Why you should be a community first responder
Make becoming a Community First Responder your New Year resolution, the East of England Ambulance Service (EEAST) urges.
More than 1,000 volunteers are members of 300 first responder groups across the East and the ambulance service wants more.
First responders are trained by EEAST, usually over a weekend, to respond to medical emergencies including cardiac arrests, patients with chest pain, breathing difficulties, allergic reactions and diabetes emergencies.
Because CFRs volunteer where they live or work, they often reach a patient before an ambulance clinician.
The EEAST campaign for more volunteers includes a You Tube video at www.youtube.com/watch?v=cqKdMoGiaPg of mum Shauna Tate explaining why she joined in 2016 after her son was treated for sepsis.
Sudbury has its own branch, with its members backing the region-wide campaign.
Martin Richard joined when the group first started in 2005, having previously volunteered with the Scouts and Royal British Legion.
“Having been a trained first aider for some 50 years I wanted to do more,” he said. “So I became a CFR and have attended many emergencies.
“I have now progressed and help to train new CFRs and represent all CFRs in Suffolk on the Ambulance Trust Volunteer Advisory Forum.”
He is proud of the work he and his fellow volunteers do, not understating its importance.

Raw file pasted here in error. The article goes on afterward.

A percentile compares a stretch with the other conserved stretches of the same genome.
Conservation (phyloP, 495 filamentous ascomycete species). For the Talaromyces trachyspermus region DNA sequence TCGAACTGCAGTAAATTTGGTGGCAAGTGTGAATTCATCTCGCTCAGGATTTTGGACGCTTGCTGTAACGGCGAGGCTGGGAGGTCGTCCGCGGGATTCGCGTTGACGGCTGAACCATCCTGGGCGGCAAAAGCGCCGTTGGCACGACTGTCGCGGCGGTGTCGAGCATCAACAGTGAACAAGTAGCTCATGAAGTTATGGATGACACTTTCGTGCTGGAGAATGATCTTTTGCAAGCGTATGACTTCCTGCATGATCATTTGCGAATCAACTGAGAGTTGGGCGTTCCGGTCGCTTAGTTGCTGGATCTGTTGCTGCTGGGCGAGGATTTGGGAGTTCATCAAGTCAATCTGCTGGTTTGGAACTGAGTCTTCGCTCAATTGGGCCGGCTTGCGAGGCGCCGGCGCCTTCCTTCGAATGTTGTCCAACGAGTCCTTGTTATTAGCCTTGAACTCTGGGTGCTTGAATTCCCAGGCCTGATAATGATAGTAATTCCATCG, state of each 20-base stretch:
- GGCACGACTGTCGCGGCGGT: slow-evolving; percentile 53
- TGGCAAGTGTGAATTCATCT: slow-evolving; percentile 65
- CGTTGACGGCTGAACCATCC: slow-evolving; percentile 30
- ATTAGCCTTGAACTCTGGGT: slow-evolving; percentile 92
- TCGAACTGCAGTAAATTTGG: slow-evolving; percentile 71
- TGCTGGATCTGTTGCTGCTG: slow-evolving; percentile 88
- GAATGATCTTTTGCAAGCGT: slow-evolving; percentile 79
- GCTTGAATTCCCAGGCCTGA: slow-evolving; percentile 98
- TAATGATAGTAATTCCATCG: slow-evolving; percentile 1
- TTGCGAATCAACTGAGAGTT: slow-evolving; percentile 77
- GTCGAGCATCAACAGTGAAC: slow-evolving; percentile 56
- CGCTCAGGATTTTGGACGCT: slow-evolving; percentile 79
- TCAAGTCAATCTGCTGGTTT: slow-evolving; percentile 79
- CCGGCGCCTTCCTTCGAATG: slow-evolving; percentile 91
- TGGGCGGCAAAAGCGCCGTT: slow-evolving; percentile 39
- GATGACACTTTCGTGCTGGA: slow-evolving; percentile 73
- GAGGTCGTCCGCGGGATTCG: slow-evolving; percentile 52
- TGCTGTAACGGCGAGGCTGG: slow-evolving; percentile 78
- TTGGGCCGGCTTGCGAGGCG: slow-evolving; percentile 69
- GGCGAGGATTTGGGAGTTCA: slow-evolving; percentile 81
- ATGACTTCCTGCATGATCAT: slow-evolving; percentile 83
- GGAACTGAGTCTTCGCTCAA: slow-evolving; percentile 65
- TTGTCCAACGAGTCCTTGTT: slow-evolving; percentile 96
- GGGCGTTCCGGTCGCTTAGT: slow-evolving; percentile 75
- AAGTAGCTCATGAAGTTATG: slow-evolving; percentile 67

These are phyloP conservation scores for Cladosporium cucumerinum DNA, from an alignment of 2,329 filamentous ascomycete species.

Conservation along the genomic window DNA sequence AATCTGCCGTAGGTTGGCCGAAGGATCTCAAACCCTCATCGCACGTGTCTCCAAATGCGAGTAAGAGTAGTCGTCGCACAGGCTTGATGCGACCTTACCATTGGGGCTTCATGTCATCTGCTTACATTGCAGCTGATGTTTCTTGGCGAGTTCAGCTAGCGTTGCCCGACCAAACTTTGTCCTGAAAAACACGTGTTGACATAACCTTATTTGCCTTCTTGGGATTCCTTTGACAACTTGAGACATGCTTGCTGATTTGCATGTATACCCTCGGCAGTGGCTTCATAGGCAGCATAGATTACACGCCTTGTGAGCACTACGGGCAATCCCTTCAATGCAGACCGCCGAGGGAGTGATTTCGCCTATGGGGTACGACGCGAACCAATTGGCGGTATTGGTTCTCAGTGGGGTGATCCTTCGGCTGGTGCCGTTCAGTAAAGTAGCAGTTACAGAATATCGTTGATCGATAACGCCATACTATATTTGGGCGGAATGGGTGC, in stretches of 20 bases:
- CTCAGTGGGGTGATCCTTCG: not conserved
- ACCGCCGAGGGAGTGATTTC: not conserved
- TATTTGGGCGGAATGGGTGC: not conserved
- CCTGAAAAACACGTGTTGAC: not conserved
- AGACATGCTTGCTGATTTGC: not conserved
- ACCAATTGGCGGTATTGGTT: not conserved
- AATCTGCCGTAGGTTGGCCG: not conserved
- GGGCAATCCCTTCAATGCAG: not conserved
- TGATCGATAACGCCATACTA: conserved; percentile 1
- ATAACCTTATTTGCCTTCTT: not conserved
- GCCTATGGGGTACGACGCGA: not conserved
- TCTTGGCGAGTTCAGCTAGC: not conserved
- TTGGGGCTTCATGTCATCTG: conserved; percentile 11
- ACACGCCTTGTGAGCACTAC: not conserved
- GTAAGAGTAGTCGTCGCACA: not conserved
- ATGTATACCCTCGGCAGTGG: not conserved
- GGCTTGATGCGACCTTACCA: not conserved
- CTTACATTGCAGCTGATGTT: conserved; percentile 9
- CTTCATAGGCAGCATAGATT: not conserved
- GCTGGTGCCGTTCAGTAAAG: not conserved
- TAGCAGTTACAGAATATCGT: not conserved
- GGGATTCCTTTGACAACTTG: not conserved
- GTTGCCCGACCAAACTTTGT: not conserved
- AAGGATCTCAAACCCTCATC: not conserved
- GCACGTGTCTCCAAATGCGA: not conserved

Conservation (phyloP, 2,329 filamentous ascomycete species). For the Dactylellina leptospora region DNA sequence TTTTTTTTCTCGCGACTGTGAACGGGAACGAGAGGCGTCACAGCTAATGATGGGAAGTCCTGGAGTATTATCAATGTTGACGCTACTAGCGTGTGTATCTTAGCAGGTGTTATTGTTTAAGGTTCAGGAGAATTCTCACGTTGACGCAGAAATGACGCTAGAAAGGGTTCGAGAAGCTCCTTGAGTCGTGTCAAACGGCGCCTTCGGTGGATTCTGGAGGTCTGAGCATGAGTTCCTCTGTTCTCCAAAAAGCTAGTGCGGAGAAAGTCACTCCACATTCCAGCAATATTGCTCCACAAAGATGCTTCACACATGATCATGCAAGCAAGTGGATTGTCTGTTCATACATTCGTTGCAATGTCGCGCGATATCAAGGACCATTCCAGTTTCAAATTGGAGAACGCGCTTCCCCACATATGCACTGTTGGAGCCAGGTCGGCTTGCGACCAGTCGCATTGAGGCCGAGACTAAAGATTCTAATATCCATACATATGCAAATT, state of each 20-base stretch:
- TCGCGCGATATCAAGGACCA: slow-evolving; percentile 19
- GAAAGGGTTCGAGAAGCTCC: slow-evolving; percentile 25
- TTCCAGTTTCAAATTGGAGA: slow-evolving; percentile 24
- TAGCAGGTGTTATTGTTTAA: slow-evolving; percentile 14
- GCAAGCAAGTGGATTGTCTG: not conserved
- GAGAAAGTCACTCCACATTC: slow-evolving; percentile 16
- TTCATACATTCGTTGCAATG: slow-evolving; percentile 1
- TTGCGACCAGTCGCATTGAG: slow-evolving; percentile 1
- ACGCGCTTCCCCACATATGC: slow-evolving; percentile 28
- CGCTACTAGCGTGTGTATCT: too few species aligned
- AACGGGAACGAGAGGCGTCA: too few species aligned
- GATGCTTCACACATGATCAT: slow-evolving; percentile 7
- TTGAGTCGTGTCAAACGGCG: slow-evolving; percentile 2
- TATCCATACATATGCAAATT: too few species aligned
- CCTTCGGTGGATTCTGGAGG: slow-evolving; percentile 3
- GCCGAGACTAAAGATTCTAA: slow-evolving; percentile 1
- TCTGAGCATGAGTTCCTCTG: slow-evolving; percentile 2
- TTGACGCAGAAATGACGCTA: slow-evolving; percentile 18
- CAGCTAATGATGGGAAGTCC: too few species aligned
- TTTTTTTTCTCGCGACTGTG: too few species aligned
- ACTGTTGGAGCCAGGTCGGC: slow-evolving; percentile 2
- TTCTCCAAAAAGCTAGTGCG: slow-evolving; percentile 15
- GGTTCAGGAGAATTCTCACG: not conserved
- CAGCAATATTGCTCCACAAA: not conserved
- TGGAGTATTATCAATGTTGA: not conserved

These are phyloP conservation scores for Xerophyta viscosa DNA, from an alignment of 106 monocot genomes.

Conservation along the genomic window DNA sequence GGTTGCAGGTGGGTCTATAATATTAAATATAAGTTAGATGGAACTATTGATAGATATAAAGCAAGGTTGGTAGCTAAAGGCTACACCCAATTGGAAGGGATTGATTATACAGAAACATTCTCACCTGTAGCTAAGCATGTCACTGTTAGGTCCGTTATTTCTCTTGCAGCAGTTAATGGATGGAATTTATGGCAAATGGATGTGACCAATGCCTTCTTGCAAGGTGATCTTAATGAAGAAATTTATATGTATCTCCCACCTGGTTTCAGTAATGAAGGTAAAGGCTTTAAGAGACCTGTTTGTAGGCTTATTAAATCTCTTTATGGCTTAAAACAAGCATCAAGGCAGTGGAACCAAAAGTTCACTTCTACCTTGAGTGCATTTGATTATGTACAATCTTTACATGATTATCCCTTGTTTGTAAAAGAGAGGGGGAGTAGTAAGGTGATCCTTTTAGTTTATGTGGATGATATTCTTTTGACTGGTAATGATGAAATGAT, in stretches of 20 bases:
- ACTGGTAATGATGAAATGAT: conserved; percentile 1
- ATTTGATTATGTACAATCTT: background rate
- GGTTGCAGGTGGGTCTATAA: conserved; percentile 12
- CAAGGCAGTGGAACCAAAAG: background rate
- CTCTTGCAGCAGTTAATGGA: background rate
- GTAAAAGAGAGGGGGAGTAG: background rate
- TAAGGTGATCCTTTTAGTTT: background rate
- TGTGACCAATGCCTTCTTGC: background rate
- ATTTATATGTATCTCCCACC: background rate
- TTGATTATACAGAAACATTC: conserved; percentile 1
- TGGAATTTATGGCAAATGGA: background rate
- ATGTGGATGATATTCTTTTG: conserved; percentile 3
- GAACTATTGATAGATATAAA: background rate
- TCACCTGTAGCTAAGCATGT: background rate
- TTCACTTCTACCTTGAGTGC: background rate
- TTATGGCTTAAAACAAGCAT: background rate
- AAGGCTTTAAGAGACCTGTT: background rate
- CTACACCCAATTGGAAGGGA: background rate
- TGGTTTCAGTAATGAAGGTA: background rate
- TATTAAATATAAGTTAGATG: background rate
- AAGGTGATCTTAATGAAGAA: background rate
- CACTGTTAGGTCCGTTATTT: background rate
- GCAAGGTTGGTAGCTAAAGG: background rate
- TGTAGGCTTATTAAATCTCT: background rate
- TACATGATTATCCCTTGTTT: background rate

“In 2016 CFRs attended over 26,000 emergencies and as we are all responding locally from our homes or workplaces we are often the first people to arrive on scene and start to help and treat the patients,” said the 65-year-old who lives in Rosemary Gardens, Sudbury.
“It is incredibly satisfying to know that you are helping people when they need you most. Whatever the outcome you bring support and comfort to not only the patients but also friends, family, bystanders.
“The ambulance service see us as part of the team nowadays and we have access to all of the support structures that the full time staff enjoy.”
How much time the volunteers give is entirely up to them. Mr Richards, a retired regulatory consultant in chemical hazard communication, said any time offered was useful.
New CFRs attend a three day training course and then are assessed.
The branch meets for monthly training, with new recruits often working with a ‘buddy’ until they are confident enough to go it alone.
To find out more information or to apply to become a CFR visit www.eastamb.nhs.uk/join-the-team/community-first-responders.